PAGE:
'Hitler cannot stand opposition.  Our hopes rest upon inciting him to lunatic actions.  He must see the insults offered his supermen by barefoot peasants.  It will be good for our morale too, knowing we are defeated but still striking back.  These plans depend on keeping the right man in the White House.  Kennedy claims he can put 25 million Catholic votes behind Wendell Wilkie to throw Roosevelt out.'
       Foreign Minister Lord Halifax, now committed to the total-war concept, reported Kennedy as having said he had arranged widespread publication of an article by himself in the United States five days before the presidential election:  'Kennedy gave me to understand it would be an indictment of President Roosevelt's administration. . . .'
       Beaverbrook sent Stephenson a detailed report of the Ambassador's conversations in which compromising statements were made.  The report was submitted to FDR at once.  Stephenson described the scene:  'I sat back and watched FDR across his cluttered desk.  He had a way of reading, tilting the sheet from side to side.  You could tell when he was angry by small signs.  On this occasion the sign was the sudden acceleration in the tilting of the sheet.  Then he folded the sheet very calmly, very slowly, and he tore it just as slowly and calmly into very tiny pieces which he dropped into a wastebasket.  And then, in front of me, he drafted a cable to Kennedy which said in essence:  THE LIQUOR TRADE IN BOSTON IS NOW CHALLENGING AND THE GIRLS OF HOLLYWOOD MORE FASCINATING STOP I EXPECT YOU BACK HERE BY SATURDAY.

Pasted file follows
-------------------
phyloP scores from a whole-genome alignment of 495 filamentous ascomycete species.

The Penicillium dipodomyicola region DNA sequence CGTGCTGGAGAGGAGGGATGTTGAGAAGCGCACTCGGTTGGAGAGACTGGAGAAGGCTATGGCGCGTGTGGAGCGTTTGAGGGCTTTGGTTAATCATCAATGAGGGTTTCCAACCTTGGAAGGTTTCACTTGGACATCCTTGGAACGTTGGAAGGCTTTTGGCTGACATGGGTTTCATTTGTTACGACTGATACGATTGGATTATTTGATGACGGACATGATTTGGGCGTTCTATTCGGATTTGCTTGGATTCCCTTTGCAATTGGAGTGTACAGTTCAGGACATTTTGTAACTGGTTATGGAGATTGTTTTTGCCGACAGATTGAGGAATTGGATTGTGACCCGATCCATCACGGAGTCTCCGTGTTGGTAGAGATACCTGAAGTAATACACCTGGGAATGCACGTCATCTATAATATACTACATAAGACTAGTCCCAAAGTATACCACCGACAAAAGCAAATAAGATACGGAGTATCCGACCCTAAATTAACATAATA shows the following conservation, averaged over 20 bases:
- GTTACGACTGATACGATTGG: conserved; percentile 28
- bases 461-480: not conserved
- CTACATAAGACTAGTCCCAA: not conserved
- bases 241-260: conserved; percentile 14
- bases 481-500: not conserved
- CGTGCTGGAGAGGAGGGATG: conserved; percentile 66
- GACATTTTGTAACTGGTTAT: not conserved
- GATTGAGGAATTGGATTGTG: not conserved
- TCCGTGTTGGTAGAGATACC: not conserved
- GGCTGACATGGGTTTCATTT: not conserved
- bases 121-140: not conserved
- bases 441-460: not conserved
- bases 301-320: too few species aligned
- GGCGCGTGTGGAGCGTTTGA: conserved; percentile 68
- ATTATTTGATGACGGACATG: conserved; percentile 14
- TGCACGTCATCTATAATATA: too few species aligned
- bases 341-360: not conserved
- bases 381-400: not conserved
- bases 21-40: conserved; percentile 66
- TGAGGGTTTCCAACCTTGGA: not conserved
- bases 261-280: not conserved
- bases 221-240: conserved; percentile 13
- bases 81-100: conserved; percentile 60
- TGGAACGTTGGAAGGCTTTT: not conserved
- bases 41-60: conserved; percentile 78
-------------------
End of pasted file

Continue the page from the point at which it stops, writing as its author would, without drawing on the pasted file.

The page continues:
Lyndon B. Johnson later said he was with the President when Kennedy arrived in New York and telephoned on Sunday, October 27.  'Ah, Joe, old friend, it is so good to hear your voice. . . .'  When Roosevelt replaced the telephone, he drew his forefinger razor-fashion across his throat, Johnson later recalled.
       The Kennedys dined with the Roosevelts that evening.  Two days later, Joseph P. Kennedy spoke on nationwide radio.  A startled public learned he now believed 'Franklin D. Roosevelt should be re-elected President.'  He told a press conference:  'I never made anti-British statements or said, on or off the record, that I do not expect Britain to win the war.'  British historian Nicholas Bethell wrote:  'How Roosevelt contrived the transformation is a mystery.'  And so it remained until the BSC {British Security Coordination} Papers disclosed that the President had been supplied with enough evidence of Kennedy's disloyalty that the Ambassador, when showed it, saw discretion to be the better part of valor.